SQL Server DBA Interview Questions and Topics
Published On: March 26, 2020
Categories: Community, Career, Professional Development 0
So, you’ve got an interview lined up for a sweet new gig as a SQL Server DBA. What interview questions will you be asked? How can you make sure you ace the interview? What will make you stand out from the other candidates?
There are no concrete answers, because… “it depends.” This resource will help you prepare for a SQL Server DBA interview in 2020.
Technical Screen Topics & SQL Server DBA Interview Questions
There will be a technical screen. I can’t tell you what you’ll be asked or how. I hope you’ll have an interview experience that tries to measure your potential more than your memorization skills, but there is certainly no guarantee of that.
At the same time, there are some areas you can brush up on to make sure you’re ready for a productive conversation:
- Think outside the box here. Be ready to talk about more than the default options. Think about enterprise tooling and SAN snapshots, for example.
- Brush up on syntax, but if someone expects you to have every command option memorized, you might consider failing the interview to be a blessing—unless, of course, the entire role depends primarily on continuity and recovery.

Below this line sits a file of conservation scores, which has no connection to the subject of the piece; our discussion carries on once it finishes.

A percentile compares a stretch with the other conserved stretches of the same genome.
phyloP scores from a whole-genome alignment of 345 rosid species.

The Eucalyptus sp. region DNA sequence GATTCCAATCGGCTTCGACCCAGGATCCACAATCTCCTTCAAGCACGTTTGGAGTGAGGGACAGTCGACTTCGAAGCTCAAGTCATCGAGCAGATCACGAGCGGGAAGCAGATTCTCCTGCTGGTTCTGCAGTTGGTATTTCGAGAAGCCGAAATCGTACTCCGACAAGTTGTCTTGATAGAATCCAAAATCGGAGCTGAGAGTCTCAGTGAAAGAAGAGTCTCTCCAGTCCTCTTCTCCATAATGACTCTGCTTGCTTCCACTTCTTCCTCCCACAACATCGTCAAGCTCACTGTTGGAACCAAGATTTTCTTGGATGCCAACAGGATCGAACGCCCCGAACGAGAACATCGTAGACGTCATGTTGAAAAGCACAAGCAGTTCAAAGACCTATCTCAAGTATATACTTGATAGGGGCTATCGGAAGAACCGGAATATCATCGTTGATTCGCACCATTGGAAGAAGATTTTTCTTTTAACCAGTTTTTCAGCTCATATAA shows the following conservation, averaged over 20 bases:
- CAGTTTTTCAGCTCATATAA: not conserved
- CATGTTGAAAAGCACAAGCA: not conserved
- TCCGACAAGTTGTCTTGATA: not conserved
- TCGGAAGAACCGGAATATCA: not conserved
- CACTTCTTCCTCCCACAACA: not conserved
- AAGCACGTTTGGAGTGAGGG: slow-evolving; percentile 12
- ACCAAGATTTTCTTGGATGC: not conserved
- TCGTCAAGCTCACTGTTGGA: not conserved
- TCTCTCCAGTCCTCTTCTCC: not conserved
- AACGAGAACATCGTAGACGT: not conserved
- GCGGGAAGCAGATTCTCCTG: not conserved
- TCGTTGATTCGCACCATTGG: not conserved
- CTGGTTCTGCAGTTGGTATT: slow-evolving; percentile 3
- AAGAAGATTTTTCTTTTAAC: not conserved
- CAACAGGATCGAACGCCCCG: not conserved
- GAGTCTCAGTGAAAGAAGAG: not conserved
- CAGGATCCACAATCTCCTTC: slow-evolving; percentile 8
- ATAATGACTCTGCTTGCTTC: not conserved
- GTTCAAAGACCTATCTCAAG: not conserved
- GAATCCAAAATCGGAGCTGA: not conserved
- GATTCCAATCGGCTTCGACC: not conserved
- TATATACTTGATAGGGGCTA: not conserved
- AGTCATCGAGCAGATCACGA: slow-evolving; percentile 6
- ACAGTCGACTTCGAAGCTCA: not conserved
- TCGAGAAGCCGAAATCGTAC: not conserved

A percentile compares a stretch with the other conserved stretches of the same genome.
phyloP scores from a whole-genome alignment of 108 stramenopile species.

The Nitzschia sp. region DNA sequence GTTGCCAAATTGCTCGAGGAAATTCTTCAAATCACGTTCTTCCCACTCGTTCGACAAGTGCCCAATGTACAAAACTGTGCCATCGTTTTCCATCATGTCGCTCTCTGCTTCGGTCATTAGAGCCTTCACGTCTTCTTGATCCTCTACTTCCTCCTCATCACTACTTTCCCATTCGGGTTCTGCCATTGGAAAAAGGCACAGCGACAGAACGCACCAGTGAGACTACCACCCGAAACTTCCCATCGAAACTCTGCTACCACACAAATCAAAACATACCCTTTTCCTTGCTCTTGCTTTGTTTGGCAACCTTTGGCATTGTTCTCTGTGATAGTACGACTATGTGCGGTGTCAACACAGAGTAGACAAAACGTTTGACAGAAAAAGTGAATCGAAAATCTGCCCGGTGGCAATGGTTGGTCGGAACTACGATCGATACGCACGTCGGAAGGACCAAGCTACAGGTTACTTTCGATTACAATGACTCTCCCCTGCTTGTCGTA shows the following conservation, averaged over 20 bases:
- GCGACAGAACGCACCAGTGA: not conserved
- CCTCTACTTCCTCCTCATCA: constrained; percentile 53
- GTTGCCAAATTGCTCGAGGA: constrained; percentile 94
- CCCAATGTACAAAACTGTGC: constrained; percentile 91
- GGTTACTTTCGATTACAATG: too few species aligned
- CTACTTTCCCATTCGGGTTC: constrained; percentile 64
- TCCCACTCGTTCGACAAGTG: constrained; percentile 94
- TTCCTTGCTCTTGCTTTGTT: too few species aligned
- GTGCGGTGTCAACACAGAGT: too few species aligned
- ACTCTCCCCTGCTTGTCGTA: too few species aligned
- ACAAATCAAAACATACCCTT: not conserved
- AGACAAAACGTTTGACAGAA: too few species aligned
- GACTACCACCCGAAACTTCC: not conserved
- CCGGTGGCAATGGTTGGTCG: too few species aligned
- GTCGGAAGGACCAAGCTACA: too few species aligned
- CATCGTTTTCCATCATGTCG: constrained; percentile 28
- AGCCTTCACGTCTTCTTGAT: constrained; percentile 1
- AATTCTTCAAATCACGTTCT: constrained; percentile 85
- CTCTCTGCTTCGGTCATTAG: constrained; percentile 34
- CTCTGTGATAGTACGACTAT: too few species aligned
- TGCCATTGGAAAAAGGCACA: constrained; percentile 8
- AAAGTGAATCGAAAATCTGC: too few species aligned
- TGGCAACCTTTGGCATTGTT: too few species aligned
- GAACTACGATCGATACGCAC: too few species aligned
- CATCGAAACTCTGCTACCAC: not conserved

- Consider the newer landscape. For example, you know Azure SQL DB handles backups for you. Can you explain how you get a restore done?
- Be ready to cover newer options like Availability Groups.
- Be ready to support additional use cases like log shipping and replication.
- Understand availability options in Azure and AWS—think beyond how they work to consider the cost of various options.
Performance Monitoring and Tuning
- Consider approaches to continuous monitoring as well as how you troubleshoot using performance metrics. Think about getting ahead by performing proactive performance analysis and how you might prevent downtime vs reacting to it.
- Be ready to discuss trade offs regarding different tracing options.
- Approach tuning by preparing for some other key interview topics like indexing, partitioning, memory optimization, query plan analysis, and statistics.
SQL Server Everywhere
Where are all the places SQL Server can live? Are you ready to speak intelligently about each one?
- Installed on hardware
- Installed on VMs
- Installed on IaaS in the cloud
- PaaS on Azure
- PaaS on Amazon
- On Linux
- In Containers
This is how you tell SQL Server what to do, and you will undoubtedly need to demonstrate your knowledge of it.
- Data manipulation
- CRUD type operations
- Data definition
- Designing and defining schema
- Data control
- Granting and revoking permissions
- Transaction control
- Enlisting in transactions and committing or rolling them back
- So much more…
- T-SQL is a big topic, and this could go anywhere.
- The best preparation tool is experience. Make sure you have plenty, even if it has to come from tutorials.
- Will you know how to recognize a connection timeout vs. a client-side command timeout?
- How can you make sure connections are over a secure protocol?
- What are firewall and authentication considerations for SQL Server PaaS in the cloud?
- You’ll be expected to help developers, analysts, and non-humans like applications and DevOps pipelines get and stay connected. Be prepared to talk about it.
- Where should files and transaction logs go?